Some descriptions of God sacrifice his love and care for us to emphasize his glory and majesty. Some descriptions of God sacrifice his glory and majesty in an attempt to convey his intimate care for and presence with us. We need to hold these seemingly contradictory qualities of God together in tension.

Our God is not like a powerful human. Our God is never “out of touch.” He longs to welcome us as his children. God is powerful yet cares for the powerless. God does not forget where we come from, yet he does not despise us for our past. God is all-powerful and mighty, yet he uses his power for our good. He is one who can reach.

God’s glory is all the more glorious because he reaches down to the lowest of the fallen. The messiness of God’s presence in the incarnation makes his presence before creation and the end of time even more majestic and incomprehensible. God’s goodness and faithfulness to those who are neither faithful nor good is even more praiseworthy than if we were even marginally deserving.

Let us continue to celebrate the Advent of Christ, who is exalted because he made himself nothing and glorious because of the suffering of the cross. (Philippians 2.6-11)

The lower Jesus stoops, the more praiseworthy he is.

Divine Hours Prayer: The Request for Presence
Bow your heavens, O Lord, and come down; touch the mountains, and they shall smoke. — Psalm 144.5

– From The Divine Hours: Prayers for Summertime by Phyllis Tickle.

Today’s Readings
2 Chronicles 33  (Listen 4:01)
Psalms 145 (Listen 2:19)

Read more about He Stoops to Raise
He strips himself.
He lays aside
His Heaven
His throne
His clothes
His life

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The Arm of Flesh versus the Prince of Peace

Scripture Focus: 2 Chronicles 32.7-8
7 “Be strong and courageous. Do not be afraid or discouraged because of the king of Assyria and the vast army with him, for there is a greater power with us than with him. 8 With him is only the arm of flesh, but with us is the Lord our God to help us and to fight our battles.” And the people gained confidence from what Hezekiah the king of Judah said.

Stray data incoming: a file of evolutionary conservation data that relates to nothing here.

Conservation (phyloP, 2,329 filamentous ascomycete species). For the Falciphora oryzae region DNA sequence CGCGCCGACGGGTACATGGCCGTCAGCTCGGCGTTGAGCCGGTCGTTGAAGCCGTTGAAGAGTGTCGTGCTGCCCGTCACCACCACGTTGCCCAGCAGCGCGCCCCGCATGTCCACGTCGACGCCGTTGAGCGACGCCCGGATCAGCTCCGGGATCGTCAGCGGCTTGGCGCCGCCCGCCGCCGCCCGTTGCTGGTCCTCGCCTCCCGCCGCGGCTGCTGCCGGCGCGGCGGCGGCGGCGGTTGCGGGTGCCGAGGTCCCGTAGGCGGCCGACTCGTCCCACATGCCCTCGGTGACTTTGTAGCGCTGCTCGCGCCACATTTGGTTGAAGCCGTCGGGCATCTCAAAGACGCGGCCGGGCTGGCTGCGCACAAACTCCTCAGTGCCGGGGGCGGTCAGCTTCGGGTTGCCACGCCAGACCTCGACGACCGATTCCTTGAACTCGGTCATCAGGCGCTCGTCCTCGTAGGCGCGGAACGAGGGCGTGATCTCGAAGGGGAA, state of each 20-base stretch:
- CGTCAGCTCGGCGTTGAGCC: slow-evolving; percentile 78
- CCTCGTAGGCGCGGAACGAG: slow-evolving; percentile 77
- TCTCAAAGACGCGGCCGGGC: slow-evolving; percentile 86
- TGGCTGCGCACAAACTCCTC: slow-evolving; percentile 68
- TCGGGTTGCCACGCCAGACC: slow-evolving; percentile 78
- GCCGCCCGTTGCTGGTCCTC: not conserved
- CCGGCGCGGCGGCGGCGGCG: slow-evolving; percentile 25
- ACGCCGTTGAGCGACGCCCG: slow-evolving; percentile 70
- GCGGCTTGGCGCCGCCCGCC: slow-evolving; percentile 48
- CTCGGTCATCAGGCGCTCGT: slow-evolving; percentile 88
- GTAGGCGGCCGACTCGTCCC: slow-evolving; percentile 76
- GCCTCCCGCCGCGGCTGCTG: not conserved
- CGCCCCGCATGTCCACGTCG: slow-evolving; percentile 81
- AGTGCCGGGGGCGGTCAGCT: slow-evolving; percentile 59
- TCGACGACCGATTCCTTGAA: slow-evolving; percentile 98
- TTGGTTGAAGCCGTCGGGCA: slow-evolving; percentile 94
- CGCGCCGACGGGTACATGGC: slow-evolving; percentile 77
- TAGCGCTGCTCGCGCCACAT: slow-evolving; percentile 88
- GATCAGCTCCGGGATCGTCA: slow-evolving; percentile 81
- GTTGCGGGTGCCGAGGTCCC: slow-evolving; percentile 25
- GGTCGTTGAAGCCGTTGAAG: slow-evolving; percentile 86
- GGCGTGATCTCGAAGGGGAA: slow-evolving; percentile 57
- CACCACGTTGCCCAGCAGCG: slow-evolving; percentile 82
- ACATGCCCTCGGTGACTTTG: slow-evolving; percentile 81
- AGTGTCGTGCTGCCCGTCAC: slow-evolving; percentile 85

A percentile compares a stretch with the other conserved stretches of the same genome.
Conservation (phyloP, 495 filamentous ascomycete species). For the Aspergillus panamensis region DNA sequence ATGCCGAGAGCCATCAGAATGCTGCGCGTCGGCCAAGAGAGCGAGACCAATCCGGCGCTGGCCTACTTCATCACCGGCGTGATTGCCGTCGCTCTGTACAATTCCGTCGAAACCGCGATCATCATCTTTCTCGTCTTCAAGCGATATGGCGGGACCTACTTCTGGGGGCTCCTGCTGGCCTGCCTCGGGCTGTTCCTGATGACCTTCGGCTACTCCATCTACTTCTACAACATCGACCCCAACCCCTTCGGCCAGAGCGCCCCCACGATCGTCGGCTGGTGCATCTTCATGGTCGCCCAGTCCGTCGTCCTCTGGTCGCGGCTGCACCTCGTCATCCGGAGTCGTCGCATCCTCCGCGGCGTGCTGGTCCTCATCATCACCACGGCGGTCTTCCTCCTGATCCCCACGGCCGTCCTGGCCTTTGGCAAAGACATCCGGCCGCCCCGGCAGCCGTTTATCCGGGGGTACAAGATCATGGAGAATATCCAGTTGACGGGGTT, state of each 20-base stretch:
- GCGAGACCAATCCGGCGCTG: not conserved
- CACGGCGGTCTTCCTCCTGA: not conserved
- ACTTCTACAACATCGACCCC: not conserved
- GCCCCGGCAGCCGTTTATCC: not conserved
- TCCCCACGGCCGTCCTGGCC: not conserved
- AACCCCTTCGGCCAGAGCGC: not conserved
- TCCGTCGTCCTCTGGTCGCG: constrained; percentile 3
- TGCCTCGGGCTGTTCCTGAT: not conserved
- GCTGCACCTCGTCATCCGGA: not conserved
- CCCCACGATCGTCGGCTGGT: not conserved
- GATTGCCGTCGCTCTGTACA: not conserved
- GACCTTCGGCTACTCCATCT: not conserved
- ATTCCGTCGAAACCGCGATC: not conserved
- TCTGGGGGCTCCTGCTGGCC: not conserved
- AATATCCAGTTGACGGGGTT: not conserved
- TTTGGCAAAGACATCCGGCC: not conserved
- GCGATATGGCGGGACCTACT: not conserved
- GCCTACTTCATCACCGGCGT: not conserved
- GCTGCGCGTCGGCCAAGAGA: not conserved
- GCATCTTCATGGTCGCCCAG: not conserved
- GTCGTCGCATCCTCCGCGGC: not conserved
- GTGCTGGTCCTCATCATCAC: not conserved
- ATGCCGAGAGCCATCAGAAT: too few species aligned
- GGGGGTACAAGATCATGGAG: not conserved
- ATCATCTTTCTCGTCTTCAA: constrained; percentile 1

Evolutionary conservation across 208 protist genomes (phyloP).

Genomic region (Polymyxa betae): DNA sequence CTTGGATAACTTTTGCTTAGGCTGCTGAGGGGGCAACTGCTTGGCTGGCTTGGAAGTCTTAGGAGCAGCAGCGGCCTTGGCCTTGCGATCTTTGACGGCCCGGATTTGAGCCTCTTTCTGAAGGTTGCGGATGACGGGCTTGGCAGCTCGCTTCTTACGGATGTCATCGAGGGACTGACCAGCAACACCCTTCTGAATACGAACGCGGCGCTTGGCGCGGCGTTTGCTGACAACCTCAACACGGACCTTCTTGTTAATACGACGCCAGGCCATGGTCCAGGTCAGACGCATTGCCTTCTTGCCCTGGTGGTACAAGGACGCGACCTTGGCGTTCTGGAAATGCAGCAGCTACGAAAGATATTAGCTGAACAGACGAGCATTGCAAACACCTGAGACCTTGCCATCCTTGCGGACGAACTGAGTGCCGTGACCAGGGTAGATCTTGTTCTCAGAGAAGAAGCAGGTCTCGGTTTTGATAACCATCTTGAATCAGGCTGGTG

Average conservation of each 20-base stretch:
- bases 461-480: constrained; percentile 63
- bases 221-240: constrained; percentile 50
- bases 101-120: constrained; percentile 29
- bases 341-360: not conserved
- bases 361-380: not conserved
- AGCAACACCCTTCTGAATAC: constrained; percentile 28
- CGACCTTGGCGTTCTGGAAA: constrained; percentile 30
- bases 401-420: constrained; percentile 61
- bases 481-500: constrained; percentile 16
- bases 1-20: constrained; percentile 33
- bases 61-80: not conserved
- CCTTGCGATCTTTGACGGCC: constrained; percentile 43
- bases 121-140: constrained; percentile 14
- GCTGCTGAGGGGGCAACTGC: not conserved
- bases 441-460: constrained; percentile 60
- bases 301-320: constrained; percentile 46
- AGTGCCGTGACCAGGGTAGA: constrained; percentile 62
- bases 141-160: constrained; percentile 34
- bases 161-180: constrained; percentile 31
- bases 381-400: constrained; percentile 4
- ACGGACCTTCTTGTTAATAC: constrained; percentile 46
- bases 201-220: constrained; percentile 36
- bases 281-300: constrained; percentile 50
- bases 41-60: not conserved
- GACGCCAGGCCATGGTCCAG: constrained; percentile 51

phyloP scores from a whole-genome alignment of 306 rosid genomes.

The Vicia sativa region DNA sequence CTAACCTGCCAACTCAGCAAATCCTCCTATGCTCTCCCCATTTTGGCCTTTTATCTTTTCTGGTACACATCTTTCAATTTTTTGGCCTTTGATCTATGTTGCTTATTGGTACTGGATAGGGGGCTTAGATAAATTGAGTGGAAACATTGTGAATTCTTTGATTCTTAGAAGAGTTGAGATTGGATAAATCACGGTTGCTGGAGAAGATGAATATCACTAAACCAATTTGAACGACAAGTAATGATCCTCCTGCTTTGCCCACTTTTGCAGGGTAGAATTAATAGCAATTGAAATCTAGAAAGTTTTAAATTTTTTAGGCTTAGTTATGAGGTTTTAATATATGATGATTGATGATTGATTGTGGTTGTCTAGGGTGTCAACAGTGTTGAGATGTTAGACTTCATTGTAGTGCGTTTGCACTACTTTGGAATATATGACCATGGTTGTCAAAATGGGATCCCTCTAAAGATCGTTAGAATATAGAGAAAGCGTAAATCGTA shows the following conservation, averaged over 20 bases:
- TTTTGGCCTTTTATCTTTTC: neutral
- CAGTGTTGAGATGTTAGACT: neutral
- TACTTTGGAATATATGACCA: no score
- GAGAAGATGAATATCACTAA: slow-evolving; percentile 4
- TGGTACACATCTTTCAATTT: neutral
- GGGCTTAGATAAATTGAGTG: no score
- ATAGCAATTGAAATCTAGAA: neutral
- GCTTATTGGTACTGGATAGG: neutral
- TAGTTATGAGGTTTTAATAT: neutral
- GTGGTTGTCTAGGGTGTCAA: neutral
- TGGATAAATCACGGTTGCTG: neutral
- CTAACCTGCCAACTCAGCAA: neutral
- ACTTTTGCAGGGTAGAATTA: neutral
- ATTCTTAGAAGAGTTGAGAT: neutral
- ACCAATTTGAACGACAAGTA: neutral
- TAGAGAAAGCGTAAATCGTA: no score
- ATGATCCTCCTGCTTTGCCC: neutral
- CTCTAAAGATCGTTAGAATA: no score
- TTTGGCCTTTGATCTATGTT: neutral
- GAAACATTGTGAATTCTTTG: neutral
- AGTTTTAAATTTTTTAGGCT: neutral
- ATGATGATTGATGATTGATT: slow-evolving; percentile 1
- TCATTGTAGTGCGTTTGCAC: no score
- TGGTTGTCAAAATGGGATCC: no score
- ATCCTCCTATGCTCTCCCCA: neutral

Isaiah 52.10
10 The Lord will lay bare his holy arm 
in the sight of all the nations, 
and all the ends of the earth will see 
the salvation of our God.

Reflection: The Arm of Flesh versus the Prince of Peace
By John Tillman

A popular Advent verse is Isaiah’s description of the Arm of the Lord being bared, showing the nations God’s salvation. It is a messianic prophecy fulfilled by Christ. The true “Arm of the Lord” is Jesus.

In his encouragement to the people, Hezekiah implies that the arm of the Lord is with them, but with Assyria is “only the arm of flesh.” (2 Chronicles 32.8)

Assyria’s “arm of flesh” went beyond military might. Assyria wielded the weapon of propaganda. Andrew Bowling writes that Sennacherib had “officers in charge of psychological warfare” who reinterpreted Hezekiah’s actions to claim God was on their side, not his. Hezekiah and the people had recently removed not only altars to false gods but altars to Yahweh that were against the regulations of the law. Assyria’s clever propagandists twisted this fact, claiming that Hezekiah had dishonored God and that God sent them to punish him. (Isaiah 36.7, 10

Did Sennacherib truthfully believe this, or was it just a deceptive tactic? His boasts about the supremacy of his own god and military seem to indicate he did not truly follow Yahweh or care about anything he said.

Many say, “God is on our side.” Both spiritual and political leaders claim to be “God’s man” or “God’s woman.” They say, “We are faithful; they are heretics. We follow Jesus; they follow demons.” Like Sennacherib’s propagandists, these leaders often wield scripture. (2 Kings 18.31-32; 1 Kings 4.25; Micah 4.4)

It shouldn’t shock us for scripture to be misused. Satan tempted both Eve and Jesus by misinterpreting God’s word. Peter admitted that Paul’s complex writings were abused and twisted contrary to what Paul intended. (Genesis 3.1; Matthew 4.6; 2 Peter 3.16)

We may often find ourselves opposed by those who use interpretations of scripture against us. Some may truthfully believe what they say. Some are just engaging in psychological manipulation. How can we tell the difference between Sennacherib’s propaganda and Hezekiah’s true faith? 

I don’t have a perfect answer. But I do have a guideline. Leaders who sound like Sennacherib are like him. Leaders who sound like Jesus are like him.